Scientific Program

Conference Series Ltd invites all the participants across the globe to attend 14th Annual Conference on Crop Science and Agriculture Bali, Indonesia.

Day 2 :

OMICS International Crop Science 2018 International Conference Keynote Speaker Hendrika Fourie photo

Hendrika Fourie is a Researcher and Lecturer at the North-West University, South Africa. She has published more than 40 scientifi c articles in accredited, peerreviewed journals and serves as an Editorial Board Member. Her research is interdisciplinary, such as plant and animal biodiversity, botany, molecular biology and zoology are integrated in projects.


Nematode problems experienced by local grain producers escalated during the past decade. Reducing nematode-pest populations, particularly in maize-based cropping systems, is becoming increasingly diffi cult and pose a serious challenge. Despite the application of highly eff ective, registered nematicides, extremely high population densities of particularly rootknot nematodes have been recorded from roots/other below-ground plant parts of crops. No single nematode management strategy, not even application of the most eff ective chemical nematicide, is in many cases successful in reducing extremely high root-knot nematode population densities. Alternative and supplementary strategies have to be exploited and their application carefully planned to complement the responsible use of nematicides. Th is will assist producers to minimize quality and yield crop losses, and conserve soils. One such strategy that should be relied on in particular is the use of root-knot nematode resistant or poor-host cultivars, while the practice of traditional crop rotation has to be revisited. Removal of weeds also has to receive priority since many weed species maintain root-knot nematodes, particularly during warmer winters. Th ese and other practices are discussed for use in combination with the limited number of nematicides registered on grain crops in South Africa. Producers and related industries have to accept that nematode pests represent a defi nite production constraint and that these pests hamper the sustainable production of crops, and most importantly adversely aff ecting food security.

Keynote Forum

Iqbal Munir

The University of Agriculture Peshawar, Pakistan

Keynote: Low viscosity biodiesel production through targeted modulation of Brassica seed triglycerides pathway
OMICS International Crop Science 2018 International Conference Keynote Speaker Iqbal Munir photo

Iqbal Munir is working as the Director of the Institute of Biotechnology and Genetic Engineering, the University of Agriculture Peshawar, Pakistan and runs several projects on biofuel production using transgenic technology. He has expertise in enzymology and plant biotechnology. He has established the Biochemical and Molecular Division at the Institute of Biotechnology and Genetic Engineering.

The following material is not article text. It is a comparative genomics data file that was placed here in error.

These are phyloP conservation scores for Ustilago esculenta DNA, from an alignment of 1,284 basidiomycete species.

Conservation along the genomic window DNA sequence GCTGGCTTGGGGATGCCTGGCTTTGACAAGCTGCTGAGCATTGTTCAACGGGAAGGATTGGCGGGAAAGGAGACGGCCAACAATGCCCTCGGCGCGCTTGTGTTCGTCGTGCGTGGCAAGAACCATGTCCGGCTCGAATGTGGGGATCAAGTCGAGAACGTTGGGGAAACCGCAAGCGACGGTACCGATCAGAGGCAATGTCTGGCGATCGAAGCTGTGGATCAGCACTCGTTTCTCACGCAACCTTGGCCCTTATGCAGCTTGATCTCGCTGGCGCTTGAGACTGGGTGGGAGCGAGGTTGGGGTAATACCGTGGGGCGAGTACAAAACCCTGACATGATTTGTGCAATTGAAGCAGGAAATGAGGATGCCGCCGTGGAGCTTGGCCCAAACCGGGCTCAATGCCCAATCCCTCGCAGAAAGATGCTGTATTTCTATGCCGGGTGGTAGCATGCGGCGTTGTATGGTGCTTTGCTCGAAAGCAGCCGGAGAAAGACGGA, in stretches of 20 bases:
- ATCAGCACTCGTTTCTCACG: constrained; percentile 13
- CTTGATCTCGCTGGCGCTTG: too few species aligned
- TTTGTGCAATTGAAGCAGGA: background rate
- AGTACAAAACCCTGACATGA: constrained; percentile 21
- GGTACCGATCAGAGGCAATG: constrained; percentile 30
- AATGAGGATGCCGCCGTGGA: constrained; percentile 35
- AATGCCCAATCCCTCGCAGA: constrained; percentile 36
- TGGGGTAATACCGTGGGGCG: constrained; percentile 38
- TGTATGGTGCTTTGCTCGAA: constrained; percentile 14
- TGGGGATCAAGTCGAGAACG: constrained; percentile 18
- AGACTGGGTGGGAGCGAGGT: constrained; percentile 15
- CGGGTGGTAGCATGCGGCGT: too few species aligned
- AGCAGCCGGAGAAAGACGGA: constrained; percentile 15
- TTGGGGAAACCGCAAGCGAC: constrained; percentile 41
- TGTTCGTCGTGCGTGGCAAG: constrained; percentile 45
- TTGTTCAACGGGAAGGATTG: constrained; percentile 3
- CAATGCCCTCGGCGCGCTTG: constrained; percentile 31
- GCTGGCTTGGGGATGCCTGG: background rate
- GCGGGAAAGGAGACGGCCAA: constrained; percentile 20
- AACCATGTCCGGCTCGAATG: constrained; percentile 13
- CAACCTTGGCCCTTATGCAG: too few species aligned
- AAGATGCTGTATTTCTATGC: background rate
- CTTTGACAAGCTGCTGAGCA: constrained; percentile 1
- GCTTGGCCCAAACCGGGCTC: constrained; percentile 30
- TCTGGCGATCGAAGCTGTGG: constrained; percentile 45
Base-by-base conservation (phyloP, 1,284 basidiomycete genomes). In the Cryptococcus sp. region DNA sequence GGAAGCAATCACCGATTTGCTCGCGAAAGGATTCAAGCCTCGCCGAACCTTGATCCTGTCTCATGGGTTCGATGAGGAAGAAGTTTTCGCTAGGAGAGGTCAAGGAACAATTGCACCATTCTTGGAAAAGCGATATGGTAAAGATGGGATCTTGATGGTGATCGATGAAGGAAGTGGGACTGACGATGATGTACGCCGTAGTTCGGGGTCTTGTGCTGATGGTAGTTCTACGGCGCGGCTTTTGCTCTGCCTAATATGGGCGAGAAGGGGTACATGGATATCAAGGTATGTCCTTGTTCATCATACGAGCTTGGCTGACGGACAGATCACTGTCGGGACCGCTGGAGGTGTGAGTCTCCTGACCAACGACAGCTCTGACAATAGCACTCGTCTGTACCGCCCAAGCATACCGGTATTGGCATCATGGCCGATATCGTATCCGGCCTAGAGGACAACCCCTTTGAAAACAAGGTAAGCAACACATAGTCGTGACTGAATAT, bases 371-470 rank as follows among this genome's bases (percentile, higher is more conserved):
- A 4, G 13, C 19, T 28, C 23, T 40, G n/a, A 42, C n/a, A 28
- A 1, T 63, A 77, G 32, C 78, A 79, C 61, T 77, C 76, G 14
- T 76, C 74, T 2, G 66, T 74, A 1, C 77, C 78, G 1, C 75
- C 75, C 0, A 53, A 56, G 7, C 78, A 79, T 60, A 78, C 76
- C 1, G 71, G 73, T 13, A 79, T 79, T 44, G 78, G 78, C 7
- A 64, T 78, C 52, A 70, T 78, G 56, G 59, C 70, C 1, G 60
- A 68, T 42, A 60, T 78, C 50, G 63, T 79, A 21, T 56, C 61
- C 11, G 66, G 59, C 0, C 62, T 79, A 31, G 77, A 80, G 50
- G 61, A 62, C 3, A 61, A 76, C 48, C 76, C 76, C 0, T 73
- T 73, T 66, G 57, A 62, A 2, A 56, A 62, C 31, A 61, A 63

Energy crises along with environmental concerns are driving researchers to develop viable alternative fuels from renewable resources. Th e use of Brassica juncea oil as an alternative fuel suff ers from problems such as high viscosity, low volatility and poor cold temperature properties. Th e seed of Euonymus alatus produces low viscosity oil having unusual Triacylglycerol (TAGs) called acetyl Triacylglycerol (acTAGs) where the sn-3 position is esterifi ed with acetate instead of a long chain fatty acid. The enzyme Euonymous alatus diacyl glycerol acetyl transfrase (EaDacT) present in these plants is an acetyl transferase that catalyzes the transfer of an acetyl group from acetyl-CoA to Diacylglycerol (DAG) to produce acTAG. In order to reduce the viscosity of Brassica juncea oil by synthesizing acTAG, we have developed an effi cient and simple agrobacterium mediated floral dip transformation method to generate transgenic Brassica juncea plants. A binary vector containing the EaDacT gene under the transcriptional control of a glycinin promoter and with a basta selection marker was transformed into Agrobacterium tumefaciens strain GV-3101 through electroporation. Basta is a herbicide which is used as a selection marker to allow us to conveniently screen very young transgenic plants from a large number of untransformed plants. Th e basta resistant putative transgenic plants were further confi rmed by PCR. Biochemical analyses of the transgenic B. juncea seed revealed modifi edfatty acids profi le having no acetyl TAGs. Alternative strategy is in process to silence genes encoding enzymes DGAT/PDAT along with overexpression of EaDAcT, that will hopefully produce acetyl TAGs.